By Richard Luby

On a cold, bleak Sunday after Thanksgiving in 1985, I performed the complete cycle of Bach’s Sonatas and Partitas for unaccompanied violin in an all-but-unheated Playmakers Theater on the UNC campus. I performed them on Baroque violin, on gut strings, at low pitch (A+415). I believe I broke several E strings in the course of the evening.

On January 20 and February 2, 2012, I will return to “Historic” Playmakers Theater to revisit the cycle, on modern violin, and in a more comfortable two evenings. Hopefully there will be more heat! If anyone from the audience of 1985 attends these performances please come back stage after – I want to get your autograph!

I’d like to share some ideas about these works that have come to mind in the interim.

I will perform the works in order as I did in 1985, an order that I now consider inevitable, given a view that the cycle constitutes a continuum and progression from spiritual struggle and crisis to quiet joy and depiction of worldly contentment. Inner relationships between each Sonata and Partita, as well as the overall trajectory of the cycle itself, create a vast musical, spiritual/secular journey that I feel truly distinguishes and characterizes these unique works.

The Solo Violin Sonatas of Bach are, superficially, examples of Sonatas da Chiesa, the Partitas, Sonatas da Camera. The historical Sonata da Chiesa, originally inserted into a church service, used a “slow-fast-slow-fast” movement structure, presumably to vary and enhance the pace of the service. Bach, a man of the church as much as Mozart was a man of the theater, used the original derivation of the Chiesa and Camera forms to his own purposes – spiritual, philosophical, and artistic – to create a quite miraculous self-contained small universe.

In Bach’s hands, the Sonatas seem to become the service itself, the “sermon” contained in the Fugas, introduced by a first movement Adagio, in quasi-improvisational style, as a church organist might supply (if he were an incredible genius). Each Sonata third movement constitutes an individual reaction to, and internalization of, the content of the sermon/Fuga, and each final movement, an exit from the spiritual space created by this interaction of individual and institution.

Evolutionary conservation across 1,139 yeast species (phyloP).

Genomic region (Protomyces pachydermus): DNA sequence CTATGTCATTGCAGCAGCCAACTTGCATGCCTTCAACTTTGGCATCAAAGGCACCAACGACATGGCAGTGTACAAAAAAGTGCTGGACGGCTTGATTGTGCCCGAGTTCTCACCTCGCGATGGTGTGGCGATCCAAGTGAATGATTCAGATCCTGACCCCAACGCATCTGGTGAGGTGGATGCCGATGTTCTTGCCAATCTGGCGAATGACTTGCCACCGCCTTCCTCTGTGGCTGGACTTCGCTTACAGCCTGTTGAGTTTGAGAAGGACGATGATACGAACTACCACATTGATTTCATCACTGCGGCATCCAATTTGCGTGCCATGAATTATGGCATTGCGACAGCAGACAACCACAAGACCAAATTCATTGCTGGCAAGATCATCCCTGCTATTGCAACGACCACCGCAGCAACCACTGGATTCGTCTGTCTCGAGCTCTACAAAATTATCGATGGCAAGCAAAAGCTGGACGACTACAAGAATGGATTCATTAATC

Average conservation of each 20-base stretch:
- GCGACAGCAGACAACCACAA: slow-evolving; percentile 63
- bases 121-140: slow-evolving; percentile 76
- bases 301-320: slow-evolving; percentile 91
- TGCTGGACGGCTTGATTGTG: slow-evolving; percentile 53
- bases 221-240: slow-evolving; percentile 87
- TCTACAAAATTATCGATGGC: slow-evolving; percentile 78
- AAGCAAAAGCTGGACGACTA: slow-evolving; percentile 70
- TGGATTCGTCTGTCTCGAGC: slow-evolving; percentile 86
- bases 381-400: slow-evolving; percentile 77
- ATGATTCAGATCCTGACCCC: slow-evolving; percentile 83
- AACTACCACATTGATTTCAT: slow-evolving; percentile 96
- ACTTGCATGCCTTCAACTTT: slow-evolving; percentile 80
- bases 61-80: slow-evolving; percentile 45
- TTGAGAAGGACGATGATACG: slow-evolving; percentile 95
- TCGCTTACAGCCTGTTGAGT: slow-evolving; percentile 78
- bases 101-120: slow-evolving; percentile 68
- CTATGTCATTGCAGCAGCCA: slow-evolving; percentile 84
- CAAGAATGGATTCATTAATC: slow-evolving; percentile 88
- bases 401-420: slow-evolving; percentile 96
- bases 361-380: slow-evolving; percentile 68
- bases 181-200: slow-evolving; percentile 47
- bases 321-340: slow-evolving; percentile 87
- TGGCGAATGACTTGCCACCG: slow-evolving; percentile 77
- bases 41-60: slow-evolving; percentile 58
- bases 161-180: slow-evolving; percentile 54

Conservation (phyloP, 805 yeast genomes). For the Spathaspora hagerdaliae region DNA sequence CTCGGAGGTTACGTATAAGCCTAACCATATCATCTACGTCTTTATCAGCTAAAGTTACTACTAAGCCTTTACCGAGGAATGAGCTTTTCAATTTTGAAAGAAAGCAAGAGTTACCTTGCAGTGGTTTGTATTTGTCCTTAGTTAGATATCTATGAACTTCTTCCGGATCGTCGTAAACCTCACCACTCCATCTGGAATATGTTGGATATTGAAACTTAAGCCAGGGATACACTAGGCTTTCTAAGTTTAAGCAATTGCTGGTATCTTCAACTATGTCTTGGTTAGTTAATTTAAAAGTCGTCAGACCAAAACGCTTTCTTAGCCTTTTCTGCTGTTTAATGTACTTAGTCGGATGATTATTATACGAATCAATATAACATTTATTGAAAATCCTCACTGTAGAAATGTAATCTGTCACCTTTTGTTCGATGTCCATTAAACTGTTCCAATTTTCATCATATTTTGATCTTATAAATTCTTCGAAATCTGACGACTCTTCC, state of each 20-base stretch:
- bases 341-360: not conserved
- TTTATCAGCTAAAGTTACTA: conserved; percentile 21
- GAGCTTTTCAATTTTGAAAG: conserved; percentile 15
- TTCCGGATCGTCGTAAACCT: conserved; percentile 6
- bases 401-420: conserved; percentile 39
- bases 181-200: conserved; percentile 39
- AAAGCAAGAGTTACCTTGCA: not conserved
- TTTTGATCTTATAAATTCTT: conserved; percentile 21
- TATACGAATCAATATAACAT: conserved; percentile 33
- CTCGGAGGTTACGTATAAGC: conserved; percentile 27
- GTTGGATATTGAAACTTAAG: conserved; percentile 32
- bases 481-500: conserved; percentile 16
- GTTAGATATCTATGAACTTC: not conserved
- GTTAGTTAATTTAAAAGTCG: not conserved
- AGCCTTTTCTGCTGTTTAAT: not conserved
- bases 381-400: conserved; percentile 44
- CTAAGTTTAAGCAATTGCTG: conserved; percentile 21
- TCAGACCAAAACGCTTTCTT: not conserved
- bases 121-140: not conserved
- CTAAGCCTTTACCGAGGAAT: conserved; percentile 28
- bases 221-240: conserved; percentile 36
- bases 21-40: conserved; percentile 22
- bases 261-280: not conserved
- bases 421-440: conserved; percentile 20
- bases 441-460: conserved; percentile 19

Each Sonata is paired with a Partita, the secular form that advances and transfers to a secular space the musical affective elements of the preceding Sonata. The Partitas constitute not mere dance movements as entertainment, but rather the symbolic life-dances that represent the worldly sphere in which even the most spiritually-minded must dwell.

There is an ongoing evolution in mood and content throughout the six works: from the stern, moralistic G minor Sonata I, the more contemplative A minor Sonata II, and the C major Sonata III, a work that moves from solemnity (it has been described as the most tragic sounding major work ever written) to affirmation, lyric joy and exultation.

Each of the three Partitas seems linked to the Sonata which precedes it. The B minor Partita, containing some of the most extreme, intense music of the cycle, seems to struggle with the moral rigor presented within the G minor Sonata. The D minor Partita carries forward the “mid-life” complexities of the A minor Sonata to an ultimate and powerful conclusion in the mighty Ciaccona. The E major Partita receives and extends the final music of optimism and quiet joy that emerges in the C major Sonata.

Discussion of a possible unity contained in the Bach works for solo violin is not new but has tended to focus on a narrative “curve” that places the D minor Partita at a tragic center, perhaps as an expression of grief at the loss of Bach’s second wife. We can never know the original motivation for these unique works. The idea of the cycle representing a kind of vast, novelistic treatment of Bach’s view of the spiritual and secular is undoubtedly anachronistic. Bach’s compositional intentions were usually more technical, in exhaustively and miraculously advancing all possibilities of contrapuntal invention, temperament, harmony, and, of course, in musical depiction of the stories and celebrations of his Lutheran faith and heritage. However, I know of no other body of Bach’s work that so juxtaposes genres of historically sacred and secular musical forms. And what could be more illustrative of his Lutheran world than the symbolic use of the single violin as the individual’s sacred right and opportunity to contemplate the deity?

Note: Violinist Richard Luby performs the Sonatas and Partitas in two installments, on January 20 and on February 2. See the sidebar for details. In addition, for Durham’s Chamber Arts Society and Duke Performances, Christian Tetzlaff plays them in one fell swoop, on January 23. For information on that concert, click here. Gil Shaham played three of these six works in Chapel Hill, in October; for a review, click here. It would appear that the last local performance of all six was by Nicholas Kitchen, in 2003. For a review of his two concerts, click here. Given the comparative rarity of concerts featuring these works, Bach lovers among us may wish to take in both Luby’s and Tetzlaff’s traversals.